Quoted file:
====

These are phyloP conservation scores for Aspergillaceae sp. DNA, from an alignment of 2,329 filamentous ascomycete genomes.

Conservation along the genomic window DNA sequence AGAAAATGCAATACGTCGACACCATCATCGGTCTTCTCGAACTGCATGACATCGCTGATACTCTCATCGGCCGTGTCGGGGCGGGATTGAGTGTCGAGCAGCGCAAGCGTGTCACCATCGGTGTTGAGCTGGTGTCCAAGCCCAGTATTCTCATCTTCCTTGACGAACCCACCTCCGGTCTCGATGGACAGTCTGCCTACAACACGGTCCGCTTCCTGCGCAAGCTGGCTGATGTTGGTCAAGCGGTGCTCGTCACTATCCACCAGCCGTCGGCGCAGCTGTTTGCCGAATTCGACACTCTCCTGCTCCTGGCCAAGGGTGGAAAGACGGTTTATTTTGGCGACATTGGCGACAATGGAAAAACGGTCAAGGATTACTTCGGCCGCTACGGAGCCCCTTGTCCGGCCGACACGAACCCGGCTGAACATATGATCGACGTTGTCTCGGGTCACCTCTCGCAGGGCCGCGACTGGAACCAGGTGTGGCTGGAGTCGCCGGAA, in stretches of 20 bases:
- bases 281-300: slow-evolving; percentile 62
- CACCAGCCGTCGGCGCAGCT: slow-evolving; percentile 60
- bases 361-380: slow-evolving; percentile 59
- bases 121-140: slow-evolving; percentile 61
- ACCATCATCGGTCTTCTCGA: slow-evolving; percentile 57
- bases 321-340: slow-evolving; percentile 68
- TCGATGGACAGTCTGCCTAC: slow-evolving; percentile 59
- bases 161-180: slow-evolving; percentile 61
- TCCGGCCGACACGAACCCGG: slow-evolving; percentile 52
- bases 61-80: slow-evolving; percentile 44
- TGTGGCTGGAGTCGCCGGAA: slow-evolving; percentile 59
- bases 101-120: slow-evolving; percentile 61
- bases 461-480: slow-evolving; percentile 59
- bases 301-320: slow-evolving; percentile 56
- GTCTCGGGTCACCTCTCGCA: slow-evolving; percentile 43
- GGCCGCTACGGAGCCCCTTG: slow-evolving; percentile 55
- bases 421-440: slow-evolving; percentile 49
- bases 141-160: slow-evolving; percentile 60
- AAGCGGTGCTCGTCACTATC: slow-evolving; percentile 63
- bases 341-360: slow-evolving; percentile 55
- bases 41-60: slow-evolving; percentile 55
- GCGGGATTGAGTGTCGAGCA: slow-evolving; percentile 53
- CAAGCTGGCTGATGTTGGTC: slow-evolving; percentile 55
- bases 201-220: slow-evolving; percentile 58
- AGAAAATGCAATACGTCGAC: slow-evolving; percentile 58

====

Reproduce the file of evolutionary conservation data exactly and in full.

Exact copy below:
These are phyloP conservation scores for Aspergillaceae sp. DNA, from an alignment of 2,329 filamentous ascomycete genomes.

Conservation along the genomic window DNA sequence AGAAAATGCAATACGTCGACACCATCATCGGTCTTCTCGAACTGCATGACATCGCTGATACTCTCATCGGCCGTGTCGGGGCGGGATTGAGTGTCGAGCAGCGCAAGCGTGTCACCATCGGTGTTGAGCTGGTGTCCAAGCCCAGTATTCTCATCTTCCTTGACGAACCCACCTCCGGTCTCGATGGACAGTCTGCCTACAACACGGTCCGCTTCCTGCGCAAGCTGGCTGATGTTGGTCAAGCGGTGCTCGTCACTATCCACCAGCCGTCGGCGCAGCTGTTTGCCGAATTCGACACTCTCCTGCTCCTGGCCAAGGGTGGAAAGACGGTTTATTTTGGCGACATTGGCGACAATGGAAAAACGGTCAAGGATTACTTCGGCCGCTACGGAGCCCCTTGTCCGGCCGACACGAACCCGGCTGAACATATGATCGACGTTGTCTCGGGTCACCTCTCGCAGGGCCGCGACTGGAACCAGGTGTGGCTGGAGTCGCCGGAA, in stretches of 20 bases:
- bases 281-300: slow-evolving; percentile 62
- CACCAGCCGTCGGCGCAGCT: slow-evolving; percentile 60
- bases 361-380: slow-evolving; percentile 59
- bases 121-140: slow-evolving; percentile 61
- ACCATCATCGGTCTTCTCGA: slow-evolving; percentile 57
- bases 321-340: slow-evolving; percentile 68
- TCGATGGACAGTCTGCCTAC: slow-evolving; percentile 59
- bases 161-180: slow-evolving; percentile 61
- TCCGGCCGACACGAACCCGG: slow-evolving; percentile 52
- bases 61-80: slow-evolving; percentile 44
- TGTGGCTGGAGTCGCCGGAA: slow-evolving; percentile 59
- bases 101-120: slow-evolving; percentile 61
- bases 461-480: slow-evolving; percentile 59
- bases 301-320: slow-evolving; percentile 56
- GTCTCGGGTCACCTCTCGCA: slow-evolving; percentile 43
- GGCCGCTACGGAGCCCCTTG: slow-evolving; percentile 55
- bases 421-440: slow-evolving; percentile 49
- bases 141-160: slow-evolving; percentile 60
- AAGCGGTGCTCGTCACTATC: slow-evolving; percentile 63
- bases 341-360: slow-evolving; percentile 55
- bases 41-60: slow-evolving; percentile 55
- GCGGGATTGAGTGTCGAGCA: slow-evolving; percentile 53
- CAAGCTGGCTGATGTTGGTC: slow-evolving; percentile 55
- bases 201-220: slow-evolving; percentile 58
- AGAAAATGCAATACGTCGAC: slow-evolving; percentile 58